The Trump administration is holding out against a capital increase for the World Bank until it overhauls its lending to China and other middle income countries, creating a new source of tension between Washington and Beijing.
Jim Yong Kim, the World Bank’s president, has been pushing for extra financial resources and had hoped that shareholders would agree on at least a timetable for the increase at this week’s annual meetings in Washington.
But the Trump administration has been resisting those plans and this week aired its demands, saying it wanted the World Bank to examine its own balance sheet first and in particular its lending to China, which is presently the bank’s biggest borrower.
The dispute is another sign of President Donald Trump’s antipathy for the international system and what his critics regard as a US withdrawal from global leadership. The US on Thursday said it was pulling out of Unesco, the UN cultural body. It has also taken a more combative attitude towards the UN more broadly and other international bodies such as Nato and the World Trade Organisation.
The US has been tussling with China for the last few years over control of international institutions such as the World Bank with Beijing opting to set up alternative bodies, including the Asian Infrastructure Investment Bank.
Mr Kim on Thursday defended the bank’s lending to China, saying that its engagement there informed the bank’s work across the world.
“For me the rationale for us working in China is quite clear: Not only are we helping them along the development path but the lessons we learn in China . . . are very helpful to our work in other developing countries,” he told reporters.
The World Bank, he said, needed a capital increase to respond to growing demand for its loans, acknowledging a decision was now in the hands of its shareholders. “The good news is the US is now very much part of the discussion,” he said.
A senior US Treasury officials told Reuters this week that the World Bank needed to do “substantial work” on its balance sheet before Washington would entertain the idea of a capital increase for its main lending arm, the International Bank for Reconstruction and Development.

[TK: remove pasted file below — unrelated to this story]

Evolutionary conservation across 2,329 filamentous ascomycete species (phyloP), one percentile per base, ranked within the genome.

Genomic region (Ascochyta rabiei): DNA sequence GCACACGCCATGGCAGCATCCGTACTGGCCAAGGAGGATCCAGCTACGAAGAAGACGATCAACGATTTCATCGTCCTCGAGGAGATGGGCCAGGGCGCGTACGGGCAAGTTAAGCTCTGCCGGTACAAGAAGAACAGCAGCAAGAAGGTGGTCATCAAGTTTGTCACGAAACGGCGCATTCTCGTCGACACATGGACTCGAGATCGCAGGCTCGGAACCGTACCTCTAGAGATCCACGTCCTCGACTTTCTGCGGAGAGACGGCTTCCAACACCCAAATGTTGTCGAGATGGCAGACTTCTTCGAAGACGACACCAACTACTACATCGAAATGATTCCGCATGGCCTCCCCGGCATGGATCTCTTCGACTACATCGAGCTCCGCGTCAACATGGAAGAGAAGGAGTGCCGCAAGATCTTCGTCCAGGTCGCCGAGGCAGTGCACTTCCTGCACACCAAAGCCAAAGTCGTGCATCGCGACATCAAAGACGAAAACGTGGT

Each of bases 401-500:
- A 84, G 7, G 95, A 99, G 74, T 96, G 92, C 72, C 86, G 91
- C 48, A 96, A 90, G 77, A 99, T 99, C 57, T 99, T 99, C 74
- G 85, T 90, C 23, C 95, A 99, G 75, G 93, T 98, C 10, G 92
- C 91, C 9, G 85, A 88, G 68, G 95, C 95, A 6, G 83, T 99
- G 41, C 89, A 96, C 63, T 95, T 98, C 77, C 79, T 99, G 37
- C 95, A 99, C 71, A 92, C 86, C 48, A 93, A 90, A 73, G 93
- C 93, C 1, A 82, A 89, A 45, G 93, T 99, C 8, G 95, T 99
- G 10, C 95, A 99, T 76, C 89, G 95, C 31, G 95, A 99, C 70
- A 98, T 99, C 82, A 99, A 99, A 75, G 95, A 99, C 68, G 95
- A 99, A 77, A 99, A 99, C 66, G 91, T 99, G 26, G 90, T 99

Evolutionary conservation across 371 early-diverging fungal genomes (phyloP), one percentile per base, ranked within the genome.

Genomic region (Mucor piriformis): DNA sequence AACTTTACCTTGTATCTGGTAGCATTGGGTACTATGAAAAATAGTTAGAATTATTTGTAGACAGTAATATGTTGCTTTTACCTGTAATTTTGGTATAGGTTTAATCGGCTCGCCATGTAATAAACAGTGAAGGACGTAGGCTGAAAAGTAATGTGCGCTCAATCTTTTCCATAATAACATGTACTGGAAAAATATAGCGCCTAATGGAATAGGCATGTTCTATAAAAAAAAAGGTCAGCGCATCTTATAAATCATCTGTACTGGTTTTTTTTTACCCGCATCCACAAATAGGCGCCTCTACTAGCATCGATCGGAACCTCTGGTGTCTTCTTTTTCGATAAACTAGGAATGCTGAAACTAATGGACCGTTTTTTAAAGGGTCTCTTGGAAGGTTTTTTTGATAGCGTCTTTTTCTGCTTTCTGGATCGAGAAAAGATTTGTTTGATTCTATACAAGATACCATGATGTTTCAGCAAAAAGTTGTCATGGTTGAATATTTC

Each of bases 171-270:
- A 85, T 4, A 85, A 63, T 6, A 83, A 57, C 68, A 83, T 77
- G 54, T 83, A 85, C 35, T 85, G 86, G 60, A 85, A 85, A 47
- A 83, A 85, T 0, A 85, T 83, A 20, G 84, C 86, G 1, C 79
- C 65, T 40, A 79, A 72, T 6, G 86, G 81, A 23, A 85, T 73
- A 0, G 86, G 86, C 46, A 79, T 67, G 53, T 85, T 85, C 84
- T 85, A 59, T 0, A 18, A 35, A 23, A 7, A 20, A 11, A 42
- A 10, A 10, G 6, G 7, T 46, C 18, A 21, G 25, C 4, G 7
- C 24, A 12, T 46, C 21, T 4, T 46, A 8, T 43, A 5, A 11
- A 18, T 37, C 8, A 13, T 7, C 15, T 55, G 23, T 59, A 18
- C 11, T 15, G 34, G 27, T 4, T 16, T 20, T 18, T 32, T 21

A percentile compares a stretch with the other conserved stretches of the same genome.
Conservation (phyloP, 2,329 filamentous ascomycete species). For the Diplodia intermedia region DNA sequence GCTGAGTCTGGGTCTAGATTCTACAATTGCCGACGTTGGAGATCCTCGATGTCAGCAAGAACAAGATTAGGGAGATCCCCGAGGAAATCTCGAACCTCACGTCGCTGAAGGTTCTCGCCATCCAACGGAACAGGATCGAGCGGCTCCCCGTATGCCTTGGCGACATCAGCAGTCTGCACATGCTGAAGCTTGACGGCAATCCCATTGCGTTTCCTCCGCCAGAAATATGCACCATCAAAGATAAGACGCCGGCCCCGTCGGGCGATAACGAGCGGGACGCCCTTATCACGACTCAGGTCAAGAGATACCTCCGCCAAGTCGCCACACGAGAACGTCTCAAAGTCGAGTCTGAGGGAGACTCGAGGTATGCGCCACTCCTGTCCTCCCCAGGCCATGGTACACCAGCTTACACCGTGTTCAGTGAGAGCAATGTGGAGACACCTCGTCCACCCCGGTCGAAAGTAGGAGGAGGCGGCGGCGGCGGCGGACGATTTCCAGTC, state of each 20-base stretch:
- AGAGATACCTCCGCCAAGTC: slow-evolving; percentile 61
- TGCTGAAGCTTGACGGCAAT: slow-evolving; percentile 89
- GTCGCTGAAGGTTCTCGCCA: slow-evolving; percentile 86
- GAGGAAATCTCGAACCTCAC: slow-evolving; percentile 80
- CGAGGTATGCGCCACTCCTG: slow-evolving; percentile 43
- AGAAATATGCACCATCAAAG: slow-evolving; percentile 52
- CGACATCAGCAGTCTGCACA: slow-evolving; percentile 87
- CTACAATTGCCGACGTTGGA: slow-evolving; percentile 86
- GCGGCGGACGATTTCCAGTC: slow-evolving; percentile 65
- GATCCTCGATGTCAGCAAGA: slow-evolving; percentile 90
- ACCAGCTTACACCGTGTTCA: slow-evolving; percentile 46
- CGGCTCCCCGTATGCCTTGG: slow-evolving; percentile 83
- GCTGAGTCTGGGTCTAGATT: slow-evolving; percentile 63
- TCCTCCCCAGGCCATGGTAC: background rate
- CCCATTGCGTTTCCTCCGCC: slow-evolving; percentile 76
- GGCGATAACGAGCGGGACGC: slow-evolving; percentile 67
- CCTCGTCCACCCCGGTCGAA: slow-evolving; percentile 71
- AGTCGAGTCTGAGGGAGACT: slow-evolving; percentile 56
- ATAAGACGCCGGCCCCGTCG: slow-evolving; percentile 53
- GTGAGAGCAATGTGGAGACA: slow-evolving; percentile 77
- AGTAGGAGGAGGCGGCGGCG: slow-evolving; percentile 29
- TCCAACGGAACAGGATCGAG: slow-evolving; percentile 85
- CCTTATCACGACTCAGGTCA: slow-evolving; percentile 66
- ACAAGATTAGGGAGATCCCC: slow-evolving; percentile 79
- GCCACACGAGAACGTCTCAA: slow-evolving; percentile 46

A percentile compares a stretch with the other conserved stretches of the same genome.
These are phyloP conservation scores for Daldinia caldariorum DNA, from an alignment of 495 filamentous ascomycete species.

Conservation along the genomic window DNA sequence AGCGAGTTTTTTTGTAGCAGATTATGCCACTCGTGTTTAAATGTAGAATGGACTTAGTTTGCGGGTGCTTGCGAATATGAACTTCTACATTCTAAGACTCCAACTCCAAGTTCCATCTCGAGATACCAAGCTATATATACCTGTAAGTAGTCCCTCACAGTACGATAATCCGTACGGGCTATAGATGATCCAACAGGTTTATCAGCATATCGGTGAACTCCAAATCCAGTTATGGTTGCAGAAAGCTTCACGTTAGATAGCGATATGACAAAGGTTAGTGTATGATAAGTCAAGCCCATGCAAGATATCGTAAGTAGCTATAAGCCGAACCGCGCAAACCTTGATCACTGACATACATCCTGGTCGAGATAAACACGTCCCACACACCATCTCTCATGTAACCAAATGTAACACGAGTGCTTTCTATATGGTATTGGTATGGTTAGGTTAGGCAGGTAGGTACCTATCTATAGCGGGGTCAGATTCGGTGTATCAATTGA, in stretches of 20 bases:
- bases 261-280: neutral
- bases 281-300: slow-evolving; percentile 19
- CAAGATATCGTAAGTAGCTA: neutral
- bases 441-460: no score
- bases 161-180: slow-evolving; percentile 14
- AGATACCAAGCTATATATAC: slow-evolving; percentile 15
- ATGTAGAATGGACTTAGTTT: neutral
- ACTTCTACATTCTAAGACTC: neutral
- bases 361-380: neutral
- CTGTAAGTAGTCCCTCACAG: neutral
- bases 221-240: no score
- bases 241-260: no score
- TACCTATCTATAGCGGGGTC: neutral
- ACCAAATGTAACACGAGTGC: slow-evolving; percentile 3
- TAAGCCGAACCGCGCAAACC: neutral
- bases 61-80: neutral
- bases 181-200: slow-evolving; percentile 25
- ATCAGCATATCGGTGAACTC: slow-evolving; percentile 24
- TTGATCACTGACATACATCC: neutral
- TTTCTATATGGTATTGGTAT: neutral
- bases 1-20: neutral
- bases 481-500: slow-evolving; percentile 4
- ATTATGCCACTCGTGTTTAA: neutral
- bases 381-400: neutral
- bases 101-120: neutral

“The bottom line here is right now we’ve got too high a percentage of the World Bank’s balance sheet that’s going to countries and to projects that already have ample borrowing capacity,” the official said.
Mr Kim has been eager to build a relationship with the Trump administration and has been working closely with Ivanka Trump, the president’s daughter and adviser, on establishing a fund for women’s empowerment. That fund is due to be launched on Saturday and has raised some $350m in donations that will allow the World Bank to deploy up to $2bn in capital, Mr Kim said.
But the US objections to World Bank lending policies suggest Mr Kim’s vision for the bank, which has been premised heavily on engaging China, faces more serious headwinds.
Scott Morris, a former US Treasury official now at the Center for Global Development, a think-tank, said the US position amounted to a challenge to the World Bank’s existing strategy, which has been to use lending to China to engage with Beijing and try to offset the impact of new institutions like the AIIB.
It also amounted to the Trump administration “picking a direct fight with China” over the mission of a major international institution.
“It’s really setting up some pretty deep divisions going forward,” he said.